During my EWB placement in northern Ghana, I will be working with our long time partner the Ministry of Food and Agriculture (MoFA). I know that some of you are thinking – Mark, I’ve seen the vegetable garden on your deck and I pity the poor fool who is going to try to learn something about agriculture from you!   Well rest assured that I wouldn’t dream of trying to teach anyone about farming.  EWB’s work with MoFA is focused on building the business capabilities of rural farmers to increase innovation, production, and profits in the long-term.

To start off, here is some general information about the Ghanaian Ministry of Food and Agriculture (MoFA) and some background regarding our (EWB’s) relationship with them.

We work primarily with the MoFA District and Regional offices in the Northern and Upper East Regions.  In the Northern Region where I will be working, the Regional Office and the Regional Director of Agriculture (RDA) are located in Tamale, a city of around 350,000. 

There are numerous districts in the region (20 in the North and 9 in the Upper East), each with a District Office lead by a District Director of Agriculture (DDA).  Under him or her there are a few District Agriculture Officers (DAOs) and several Agricultural Extension Agents (AEAs), who are the MoFA representative who most frequently visit and support rural farmers.   

 I will be working in the Kpandai-New District with the AEAs and DAOs, and under the supervision of the DDA – basically on the front lines working with rural subsistence farmers.  The whole district has around 100,000 people, almost all small farmers, scattered across a fairly large area.  The biggest city in the district is also named Kpandai and it has around 7,500 people.  That’s where I’ll be living for my 4 month assignment – just a short 7 hour bus ride to Tamale (if everything goes smoothly).

Here’s a brief summary of EWB’s history work with MoFA.

  • 2004-2005 – Exploration Phase – a few early volunteers assessed fit and built relationships
  • 2005-2006 – Changes Part 1 – began work on the District Extension Project, where EWB volunteers worked in various MoFA District offices to assist Agricultural Extension Agents (AEAs).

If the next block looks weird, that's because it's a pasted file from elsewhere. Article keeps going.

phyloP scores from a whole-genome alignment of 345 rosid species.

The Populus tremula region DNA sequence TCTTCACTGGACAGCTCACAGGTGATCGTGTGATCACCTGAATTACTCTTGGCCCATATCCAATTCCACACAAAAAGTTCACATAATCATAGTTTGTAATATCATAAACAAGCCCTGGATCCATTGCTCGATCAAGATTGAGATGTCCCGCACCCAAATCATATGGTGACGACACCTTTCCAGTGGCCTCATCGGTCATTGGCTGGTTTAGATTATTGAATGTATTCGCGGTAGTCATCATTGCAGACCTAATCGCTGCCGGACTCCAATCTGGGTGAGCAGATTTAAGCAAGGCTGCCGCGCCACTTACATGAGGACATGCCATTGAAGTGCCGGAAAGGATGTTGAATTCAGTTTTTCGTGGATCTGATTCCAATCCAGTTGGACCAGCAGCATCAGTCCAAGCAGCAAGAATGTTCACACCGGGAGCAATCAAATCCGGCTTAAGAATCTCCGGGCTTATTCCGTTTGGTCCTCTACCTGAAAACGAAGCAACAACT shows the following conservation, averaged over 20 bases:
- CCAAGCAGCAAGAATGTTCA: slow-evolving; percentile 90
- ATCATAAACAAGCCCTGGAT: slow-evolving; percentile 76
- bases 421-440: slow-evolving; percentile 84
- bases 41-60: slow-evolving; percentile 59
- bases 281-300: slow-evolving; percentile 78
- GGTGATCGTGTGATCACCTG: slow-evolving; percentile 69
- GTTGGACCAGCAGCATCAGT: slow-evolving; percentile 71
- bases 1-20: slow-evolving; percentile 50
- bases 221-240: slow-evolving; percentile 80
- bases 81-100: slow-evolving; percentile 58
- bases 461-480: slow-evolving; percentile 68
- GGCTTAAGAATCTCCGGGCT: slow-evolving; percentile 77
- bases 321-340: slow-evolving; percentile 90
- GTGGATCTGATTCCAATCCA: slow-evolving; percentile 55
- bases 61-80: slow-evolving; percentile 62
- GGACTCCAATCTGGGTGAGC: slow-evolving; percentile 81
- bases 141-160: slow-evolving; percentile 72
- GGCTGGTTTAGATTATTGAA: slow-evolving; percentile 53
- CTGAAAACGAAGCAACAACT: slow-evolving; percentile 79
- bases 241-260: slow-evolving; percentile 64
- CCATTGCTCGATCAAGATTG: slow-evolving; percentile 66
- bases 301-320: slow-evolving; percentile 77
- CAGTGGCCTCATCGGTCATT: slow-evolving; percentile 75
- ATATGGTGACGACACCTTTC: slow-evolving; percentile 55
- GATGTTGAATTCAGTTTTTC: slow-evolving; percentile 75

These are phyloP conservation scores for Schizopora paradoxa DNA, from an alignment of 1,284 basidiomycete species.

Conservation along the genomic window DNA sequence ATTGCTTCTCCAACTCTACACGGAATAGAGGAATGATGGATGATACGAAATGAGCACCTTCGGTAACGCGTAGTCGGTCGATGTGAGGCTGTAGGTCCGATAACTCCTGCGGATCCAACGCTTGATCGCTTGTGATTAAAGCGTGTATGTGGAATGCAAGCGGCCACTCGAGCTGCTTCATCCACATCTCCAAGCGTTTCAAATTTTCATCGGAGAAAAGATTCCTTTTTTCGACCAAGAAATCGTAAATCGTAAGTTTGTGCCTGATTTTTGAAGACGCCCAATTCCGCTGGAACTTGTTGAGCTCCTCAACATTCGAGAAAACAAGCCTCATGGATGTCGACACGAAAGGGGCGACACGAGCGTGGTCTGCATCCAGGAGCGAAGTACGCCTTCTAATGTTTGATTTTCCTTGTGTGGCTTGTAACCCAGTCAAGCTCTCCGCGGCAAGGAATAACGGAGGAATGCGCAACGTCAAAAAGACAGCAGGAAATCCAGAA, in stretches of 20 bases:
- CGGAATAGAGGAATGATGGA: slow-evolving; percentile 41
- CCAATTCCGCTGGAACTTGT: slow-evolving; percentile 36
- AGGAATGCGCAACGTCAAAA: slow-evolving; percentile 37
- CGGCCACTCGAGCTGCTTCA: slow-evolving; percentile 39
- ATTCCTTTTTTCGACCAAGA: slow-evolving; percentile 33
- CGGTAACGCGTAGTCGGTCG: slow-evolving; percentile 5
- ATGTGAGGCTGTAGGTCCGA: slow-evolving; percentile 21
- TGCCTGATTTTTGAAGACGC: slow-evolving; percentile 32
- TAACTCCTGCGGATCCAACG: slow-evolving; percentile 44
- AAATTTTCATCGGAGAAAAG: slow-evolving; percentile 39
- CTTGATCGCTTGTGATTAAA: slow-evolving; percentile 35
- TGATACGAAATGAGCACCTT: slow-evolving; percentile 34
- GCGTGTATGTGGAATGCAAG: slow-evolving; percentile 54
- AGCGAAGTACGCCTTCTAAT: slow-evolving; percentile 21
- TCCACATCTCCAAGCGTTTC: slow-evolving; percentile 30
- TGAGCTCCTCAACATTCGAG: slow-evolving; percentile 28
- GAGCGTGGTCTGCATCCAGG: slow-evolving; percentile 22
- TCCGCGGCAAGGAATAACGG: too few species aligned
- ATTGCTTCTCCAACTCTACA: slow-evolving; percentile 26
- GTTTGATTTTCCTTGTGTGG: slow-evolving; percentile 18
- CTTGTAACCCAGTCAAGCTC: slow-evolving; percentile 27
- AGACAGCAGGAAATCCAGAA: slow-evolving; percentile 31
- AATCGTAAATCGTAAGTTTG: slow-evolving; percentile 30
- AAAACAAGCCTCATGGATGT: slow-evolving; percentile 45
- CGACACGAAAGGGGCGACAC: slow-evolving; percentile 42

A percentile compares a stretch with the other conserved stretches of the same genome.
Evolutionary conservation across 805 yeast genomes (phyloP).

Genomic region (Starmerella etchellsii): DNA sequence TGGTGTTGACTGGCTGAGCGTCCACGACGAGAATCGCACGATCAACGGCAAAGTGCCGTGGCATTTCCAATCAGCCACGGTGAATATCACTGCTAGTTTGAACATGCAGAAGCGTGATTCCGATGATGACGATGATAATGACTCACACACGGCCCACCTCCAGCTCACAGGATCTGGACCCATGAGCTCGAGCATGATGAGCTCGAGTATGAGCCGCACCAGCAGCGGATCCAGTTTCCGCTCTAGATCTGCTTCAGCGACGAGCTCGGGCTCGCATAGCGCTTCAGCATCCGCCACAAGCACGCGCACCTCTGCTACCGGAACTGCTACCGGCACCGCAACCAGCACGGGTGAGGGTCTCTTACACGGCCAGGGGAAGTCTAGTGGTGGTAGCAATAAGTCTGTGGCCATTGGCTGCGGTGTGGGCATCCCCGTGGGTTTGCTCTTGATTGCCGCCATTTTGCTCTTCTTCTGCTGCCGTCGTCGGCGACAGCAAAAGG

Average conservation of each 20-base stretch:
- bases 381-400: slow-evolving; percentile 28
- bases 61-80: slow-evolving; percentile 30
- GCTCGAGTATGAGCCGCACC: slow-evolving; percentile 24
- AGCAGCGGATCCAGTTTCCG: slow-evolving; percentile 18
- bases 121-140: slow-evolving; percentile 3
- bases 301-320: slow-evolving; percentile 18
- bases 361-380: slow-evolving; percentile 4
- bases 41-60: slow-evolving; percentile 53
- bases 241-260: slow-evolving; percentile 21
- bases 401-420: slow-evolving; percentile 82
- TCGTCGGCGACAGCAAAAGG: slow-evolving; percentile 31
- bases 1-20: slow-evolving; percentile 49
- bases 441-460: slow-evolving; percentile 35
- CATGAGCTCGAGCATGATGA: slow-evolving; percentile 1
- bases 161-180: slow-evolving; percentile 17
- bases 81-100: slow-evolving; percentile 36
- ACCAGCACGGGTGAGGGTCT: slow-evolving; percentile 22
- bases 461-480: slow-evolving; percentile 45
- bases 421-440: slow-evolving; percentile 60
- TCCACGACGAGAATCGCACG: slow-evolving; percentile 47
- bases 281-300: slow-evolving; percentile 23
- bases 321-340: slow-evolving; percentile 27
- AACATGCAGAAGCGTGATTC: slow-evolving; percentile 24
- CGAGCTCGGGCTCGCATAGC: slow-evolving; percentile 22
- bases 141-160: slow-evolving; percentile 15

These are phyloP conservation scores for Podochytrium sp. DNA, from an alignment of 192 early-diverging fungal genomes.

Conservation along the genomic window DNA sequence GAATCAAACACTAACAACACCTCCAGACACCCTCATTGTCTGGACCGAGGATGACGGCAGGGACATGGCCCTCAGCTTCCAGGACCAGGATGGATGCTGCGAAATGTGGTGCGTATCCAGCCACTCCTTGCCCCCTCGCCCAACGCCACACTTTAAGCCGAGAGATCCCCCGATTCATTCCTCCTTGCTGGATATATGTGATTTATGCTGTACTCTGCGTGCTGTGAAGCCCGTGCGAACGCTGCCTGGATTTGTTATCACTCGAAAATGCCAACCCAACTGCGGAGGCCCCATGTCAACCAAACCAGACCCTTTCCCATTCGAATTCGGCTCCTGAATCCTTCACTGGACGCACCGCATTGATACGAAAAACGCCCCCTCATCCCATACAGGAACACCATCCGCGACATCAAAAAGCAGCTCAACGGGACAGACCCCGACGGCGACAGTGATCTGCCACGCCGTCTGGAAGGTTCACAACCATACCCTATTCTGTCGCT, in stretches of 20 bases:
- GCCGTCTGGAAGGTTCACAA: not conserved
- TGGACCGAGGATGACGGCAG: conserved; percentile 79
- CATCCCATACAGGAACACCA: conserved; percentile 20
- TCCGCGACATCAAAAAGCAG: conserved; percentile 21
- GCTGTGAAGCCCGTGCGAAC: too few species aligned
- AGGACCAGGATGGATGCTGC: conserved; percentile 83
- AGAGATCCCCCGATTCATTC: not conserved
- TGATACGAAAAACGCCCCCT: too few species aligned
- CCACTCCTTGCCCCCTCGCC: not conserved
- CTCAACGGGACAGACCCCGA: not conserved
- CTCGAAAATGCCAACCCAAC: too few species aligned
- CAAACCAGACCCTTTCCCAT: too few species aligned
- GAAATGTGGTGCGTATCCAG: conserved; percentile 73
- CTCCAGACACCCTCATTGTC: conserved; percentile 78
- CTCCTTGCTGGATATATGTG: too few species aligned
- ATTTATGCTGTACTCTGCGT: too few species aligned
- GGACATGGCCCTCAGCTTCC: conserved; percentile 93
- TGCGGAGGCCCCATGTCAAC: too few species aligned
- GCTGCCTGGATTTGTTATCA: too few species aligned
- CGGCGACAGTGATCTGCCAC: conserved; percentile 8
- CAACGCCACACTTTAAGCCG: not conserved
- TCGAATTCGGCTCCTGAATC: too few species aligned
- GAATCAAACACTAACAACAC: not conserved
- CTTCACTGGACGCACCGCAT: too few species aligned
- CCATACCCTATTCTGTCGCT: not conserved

• 2006-2007 – Changes Part 2 – assisted with new Measurement & Evaluation (M&E) systems.
  • 2007 – Agriculture As A Business (AAB) program started with EWB’s help
  • 2009 – Ramped up resources and efforts to the AAB program
  • 2010 – Having tried out various projects within the AAB program, EWB’s MoFA team is focusing our limited resources towards projects within the Quality Extension and MoFA Learning Systems areas, as projects in these areas are focused on empowering MoFA local staff as opposed to the Market Level Intervention projects where EWB takes a more direct role.

The graphic below illustrates the three major focus areas of the Agriculture As A Business (AAB) program and shows the categories of projects currently associated with each area.  I have highlighted “AAB and Other Tools” because that’s where my work will be focused (see below for more details) as will Mark Soares, who has the same assignment only in a different district.  The third Pro JF assigned to team MoFA, Jason Bletcha, will be working to help develop the AAB curriculum at an Agricultural College that trains future Agriculture Extension Agents (AEAs).


The Agriculture As A Business (AAB) program consists of the following 8 core competencies.  Agricultural Extension Agents (AEAs) use a series of cards to deliver the curriculum to help farmers form groups and develop skills.

  1. Group Meetings
  2. Group Finances
  3. Group Project
  4. Group Marketing
  5. Loan Preparedness
  6. Business Plan
  7. Record Keeping
  8. Business Evaluation

My role will be split evenly between ensuring that the AAB program is sustainable and helping to develop Management Capacity within the District MoFA office. 

To learn more about EWB’s work with MoFA, check out this page:

Or visit some of the blogs of other EWB volunteers who have worked with MoFA:

Carissa Vados –

Sarah Grant –

Sarah Legg –


2 Responses to “MoFA”

  1. Heather August 26, 2010 at 3:36 am #

    Hi Mark,

    I met your coworkers at a conference and they shared with me about the inspiring work you are doing. Can you post your email address (or send me a note), as I have a friend whose daughter (from Calgary) is coming to Ghana- if she ends up in the North, it would be great to connect her with another Canadian. Looking forward to hearing from you.

    Cheers! Heather

    • markwjabbott August 27, 2010 at 12:30 pm #

      Hi Heather,

      I’d be happy to chat with your friend’s daughter. I’m living in a pretty remote village, so it’s unlikely that she will be nearby, but you never know. My email address is


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